Give and Take

[Exercise: What’s in front of your face?]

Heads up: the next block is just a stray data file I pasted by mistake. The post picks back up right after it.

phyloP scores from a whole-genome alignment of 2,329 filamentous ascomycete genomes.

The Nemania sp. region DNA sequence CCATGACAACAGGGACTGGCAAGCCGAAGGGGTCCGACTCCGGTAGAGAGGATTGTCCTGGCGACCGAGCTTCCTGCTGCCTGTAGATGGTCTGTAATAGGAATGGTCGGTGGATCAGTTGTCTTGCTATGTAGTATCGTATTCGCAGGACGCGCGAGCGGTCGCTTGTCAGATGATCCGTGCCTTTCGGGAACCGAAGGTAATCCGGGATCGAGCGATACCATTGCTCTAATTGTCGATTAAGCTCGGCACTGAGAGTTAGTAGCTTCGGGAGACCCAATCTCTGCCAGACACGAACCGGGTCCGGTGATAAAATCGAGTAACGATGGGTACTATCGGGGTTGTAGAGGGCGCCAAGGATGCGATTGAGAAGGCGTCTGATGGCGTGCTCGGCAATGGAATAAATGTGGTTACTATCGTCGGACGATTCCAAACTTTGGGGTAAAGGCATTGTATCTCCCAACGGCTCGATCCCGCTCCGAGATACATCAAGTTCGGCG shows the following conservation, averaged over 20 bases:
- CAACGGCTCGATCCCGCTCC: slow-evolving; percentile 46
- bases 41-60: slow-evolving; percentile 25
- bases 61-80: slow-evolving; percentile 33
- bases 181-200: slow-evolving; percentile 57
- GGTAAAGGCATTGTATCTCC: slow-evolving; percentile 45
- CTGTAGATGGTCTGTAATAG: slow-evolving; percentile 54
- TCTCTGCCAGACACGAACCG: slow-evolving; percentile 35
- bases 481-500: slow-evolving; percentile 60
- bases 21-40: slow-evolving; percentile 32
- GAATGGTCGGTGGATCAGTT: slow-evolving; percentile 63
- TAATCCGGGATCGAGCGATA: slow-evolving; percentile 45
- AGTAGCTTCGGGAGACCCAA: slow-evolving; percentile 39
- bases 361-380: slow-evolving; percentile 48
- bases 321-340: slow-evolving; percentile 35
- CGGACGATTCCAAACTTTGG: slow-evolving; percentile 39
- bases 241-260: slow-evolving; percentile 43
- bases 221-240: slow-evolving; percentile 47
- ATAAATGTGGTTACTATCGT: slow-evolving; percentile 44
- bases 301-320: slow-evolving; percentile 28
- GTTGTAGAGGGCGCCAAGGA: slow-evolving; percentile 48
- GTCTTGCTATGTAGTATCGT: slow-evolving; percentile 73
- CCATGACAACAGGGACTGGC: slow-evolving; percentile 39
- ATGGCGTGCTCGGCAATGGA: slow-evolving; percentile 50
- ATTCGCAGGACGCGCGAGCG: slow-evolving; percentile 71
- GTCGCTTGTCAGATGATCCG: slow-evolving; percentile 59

I’m at a large, wooden, square table—the one we use to host dinner parties. We often sit at this table to do our creative work. Jeffrey is seated caddy-corner to me, both of us typing away on our Macs. He has a serious look on his face, the kind he sometimes gets when he’s doing his “serious” writing. I think he enjoys creative writing more. Two books by Emanuel Swedenborg serve as paperweights for my book on writing memoir by Natalie Goldberg, holding open the page I’m currently reading. My hardbound dissertation sits at the center of the table (I was using it earlier to reference APA style for Jeffrey’s Book of Oneness, which we hope to send to several publishers this week). A cloth book bag sits on the table, empty, along with a small glass of brandy. I don’t drink often, but every now and then I enjoy the taste of a good brandy. It makes me feel grown up and reminds me of writers, long deceased—smart men smoking pipes, sipping brandy, in their “fancy” clothes with crackling fires in the background—writing whatever stirs them. I’m not so glamorous in my pajamas. Directly in front of me is a framed picture from Columbia given to Jeff by one of his Spanish teachers. It’s an image of a colorful fish, sewn on cloth. It’s unique and pretty, otherwise I wouldn’t have taken the time to frame and display the gift in our dining room. I’m particular about my space—an outward manifestation of my inner life that I like to reinvent and rearrange, often, to reflect my growth and development. Earlier this week I moved my office, again, for the fourth time in less than a year. “Again?” was all my husband could say. He wasn’t waiting for my response—he knows me well enough. At least I’ve curbed my out-of-control spending habits that were typical when we met. I’m much more careful about our resources now. Give and take. I’ve learned that in this relationship. I used to do whatever the hell I wanted. Now I know how to move towards someone. I’ve learned balance, thank goodness.